Genetic engineering of reproductive sterility in forest trees
- Cite this article as:
- Strauss, S.H., Rottmann, W.H., Brunner, A.M. et al. Mol Breeding (1995) 1: 5. doi:10.1007/BF01682086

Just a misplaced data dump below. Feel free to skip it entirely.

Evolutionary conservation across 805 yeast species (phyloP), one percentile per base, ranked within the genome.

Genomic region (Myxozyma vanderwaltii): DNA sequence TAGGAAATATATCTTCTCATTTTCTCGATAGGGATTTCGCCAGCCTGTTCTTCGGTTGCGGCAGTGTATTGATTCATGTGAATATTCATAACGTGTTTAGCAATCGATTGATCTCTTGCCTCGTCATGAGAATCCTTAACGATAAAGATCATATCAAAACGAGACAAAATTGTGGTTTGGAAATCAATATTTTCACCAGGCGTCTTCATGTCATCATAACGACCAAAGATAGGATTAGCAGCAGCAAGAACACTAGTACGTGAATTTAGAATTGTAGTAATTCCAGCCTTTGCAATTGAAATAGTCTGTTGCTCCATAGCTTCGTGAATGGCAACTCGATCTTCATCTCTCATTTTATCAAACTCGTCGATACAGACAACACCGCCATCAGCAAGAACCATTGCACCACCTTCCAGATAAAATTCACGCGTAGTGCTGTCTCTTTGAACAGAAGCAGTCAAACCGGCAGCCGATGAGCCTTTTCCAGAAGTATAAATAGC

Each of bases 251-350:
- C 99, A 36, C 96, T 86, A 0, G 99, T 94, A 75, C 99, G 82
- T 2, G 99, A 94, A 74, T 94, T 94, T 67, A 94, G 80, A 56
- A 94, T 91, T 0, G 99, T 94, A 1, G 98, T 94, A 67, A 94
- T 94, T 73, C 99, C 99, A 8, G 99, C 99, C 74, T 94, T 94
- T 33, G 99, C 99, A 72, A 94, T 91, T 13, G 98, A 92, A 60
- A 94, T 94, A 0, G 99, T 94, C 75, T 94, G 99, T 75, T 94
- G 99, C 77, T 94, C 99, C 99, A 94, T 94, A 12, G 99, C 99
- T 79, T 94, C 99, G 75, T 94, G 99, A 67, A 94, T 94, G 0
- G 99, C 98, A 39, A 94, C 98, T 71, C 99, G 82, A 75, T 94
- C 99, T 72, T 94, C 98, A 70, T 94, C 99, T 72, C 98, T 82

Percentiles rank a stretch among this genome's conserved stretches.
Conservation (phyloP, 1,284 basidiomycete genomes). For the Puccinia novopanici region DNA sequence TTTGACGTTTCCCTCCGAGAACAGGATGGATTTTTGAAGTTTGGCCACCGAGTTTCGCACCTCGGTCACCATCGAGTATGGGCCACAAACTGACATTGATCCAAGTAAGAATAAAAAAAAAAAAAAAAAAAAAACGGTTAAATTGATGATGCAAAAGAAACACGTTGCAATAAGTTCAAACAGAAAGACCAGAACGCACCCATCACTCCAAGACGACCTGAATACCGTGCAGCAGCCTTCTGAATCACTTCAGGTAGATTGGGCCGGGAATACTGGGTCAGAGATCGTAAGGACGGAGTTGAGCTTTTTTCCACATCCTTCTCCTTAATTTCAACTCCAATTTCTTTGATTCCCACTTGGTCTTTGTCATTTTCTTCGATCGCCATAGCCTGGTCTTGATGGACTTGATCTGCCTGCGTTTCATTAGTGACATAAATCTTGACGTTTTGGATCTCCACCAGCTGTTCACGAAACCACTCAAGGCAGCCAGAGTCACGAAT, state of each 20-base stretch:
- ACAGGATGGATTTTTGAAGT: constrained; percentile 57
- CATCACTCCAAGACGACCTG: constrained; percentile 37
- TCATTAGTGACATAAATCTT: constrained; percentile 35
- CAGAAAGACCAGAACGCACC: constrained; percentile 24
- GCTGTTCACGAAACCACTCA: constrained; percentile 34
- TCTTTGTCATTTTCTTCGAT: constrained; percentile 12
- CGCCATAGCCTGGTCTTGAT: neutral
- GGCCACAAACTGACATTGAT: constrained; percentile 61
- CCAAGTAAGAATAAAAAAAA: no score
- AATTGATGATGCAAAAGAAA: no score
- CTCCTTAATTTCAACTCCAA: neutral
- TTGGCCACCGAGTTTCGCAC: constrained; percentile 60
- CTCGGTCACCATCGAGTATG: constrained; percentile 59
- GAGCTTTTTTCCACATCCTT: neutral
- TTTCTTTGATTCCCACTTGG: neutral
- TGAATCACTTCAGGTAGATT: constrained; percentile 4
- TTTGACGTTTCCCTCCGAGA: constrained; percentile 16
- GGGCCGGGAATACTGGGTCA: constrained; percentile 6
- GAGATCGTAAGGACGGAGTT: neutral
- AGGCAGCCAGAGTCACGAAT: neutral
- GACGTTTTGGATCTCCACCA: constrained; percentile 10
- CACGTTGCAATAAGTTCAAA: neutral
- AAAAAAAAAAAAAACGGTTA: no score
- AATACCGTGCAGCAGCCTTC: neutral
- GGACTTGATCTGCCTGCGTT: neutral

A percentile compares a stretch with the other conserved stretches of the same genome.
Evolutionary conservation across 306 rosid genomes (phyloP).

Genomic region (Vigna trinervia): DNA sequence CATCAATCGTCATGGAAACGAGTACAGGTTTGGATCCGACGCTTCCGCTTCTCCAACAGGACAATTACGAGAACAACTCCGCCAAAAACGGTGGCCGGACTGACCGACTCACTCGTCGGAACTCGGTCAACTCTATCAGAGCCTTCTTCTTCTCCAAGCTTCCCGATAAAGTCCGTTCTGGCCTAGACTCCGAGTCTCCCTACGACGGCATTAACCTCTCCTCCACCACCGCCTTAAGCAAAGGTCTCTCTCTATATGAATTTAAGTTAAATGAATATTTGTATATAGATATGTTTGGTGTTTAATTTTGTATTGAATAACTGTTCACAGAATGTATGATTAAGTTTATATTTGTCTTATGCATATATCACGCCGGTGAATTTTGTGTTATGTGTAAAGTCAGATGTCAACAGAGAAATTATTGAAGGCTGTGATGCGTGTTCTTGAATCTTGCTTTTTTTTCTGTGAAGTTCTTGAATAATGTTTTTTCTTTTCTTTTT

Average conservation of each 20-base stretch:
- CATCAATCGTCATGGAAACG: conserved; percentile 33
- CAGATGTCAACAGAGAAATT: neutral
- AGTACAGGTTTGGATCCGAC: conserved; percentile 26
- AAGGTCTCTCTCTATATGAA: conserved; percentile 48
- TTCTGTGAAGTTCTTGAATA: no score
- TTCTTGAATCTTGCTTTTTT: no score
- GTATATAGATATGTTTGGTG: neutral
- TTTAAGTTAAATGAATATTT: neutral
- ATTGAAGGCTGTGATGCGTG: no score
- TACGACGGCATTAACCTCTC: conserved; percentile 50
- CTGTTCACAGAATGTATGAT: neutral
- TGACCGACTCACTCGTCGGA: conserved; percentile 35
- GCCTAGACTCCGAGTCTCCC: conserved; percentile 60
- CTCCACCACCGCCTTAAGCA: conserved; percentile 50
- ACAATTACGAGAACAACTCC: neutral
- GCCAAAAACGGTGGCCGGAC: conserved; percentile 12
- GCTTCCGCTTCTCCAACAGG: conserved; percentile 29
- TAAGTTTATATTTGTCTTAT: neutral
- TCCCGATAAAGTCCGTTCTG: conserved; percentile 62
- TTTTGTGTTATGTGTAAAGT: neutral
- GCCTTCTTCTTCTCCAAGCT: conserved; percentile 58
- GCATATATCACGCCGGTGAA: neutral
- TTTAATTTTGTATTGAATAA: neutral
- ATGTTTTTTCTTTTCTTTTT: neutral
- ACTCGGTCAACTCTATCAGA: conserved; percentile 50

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Containment of transgenes inserted into genetically engineered forest trees will probably be necessary before most commercial uses are possible. This is a consequence of (1) high rates of gene dispersal by pollen and seed, (2) proximity of engineered trees in plantations to natural or feral stands of interfertile species, and (3) potentially undesirable ecological effects if certain transgenes become widely dispersed. In addition to gene containment, engineering of complete or male sterility may stimulate faster wood production, reduce production of allergenic pollen, and facilitate hybrid breeding. We review the regulatory and ecological rationale for engineering sterility, potentially useful floral genes, strategies for creating sterility-causing transgenes, and problems peculiar to engineering sterility in forest trees. Each of the two primary options — ablating floral tissuesvia floral promoter-cytotoxin fusions, and disrupting expression of essential floral genes by various methods of gene suppression — has advantages and disadvantages. Because promoters from structural and enzymatic floral-specific genes often work well in heterologous species, ablation methods based on these genes probably will not require cloning of homologs from angiosperm trees. Methods that inhibit gene expression will require cloning of tree genes and may be more prone to epigenetic variability, but should allow assay of transgene efficacy in seedlings. Practical constraints include the requirement for vegetative propagation if complete sterility is engineered and the need for highly stable forms of sterility in long-lived trees. The latter may require suppression of more than one floral gene or employment of more than one genetic mechanism for sterility.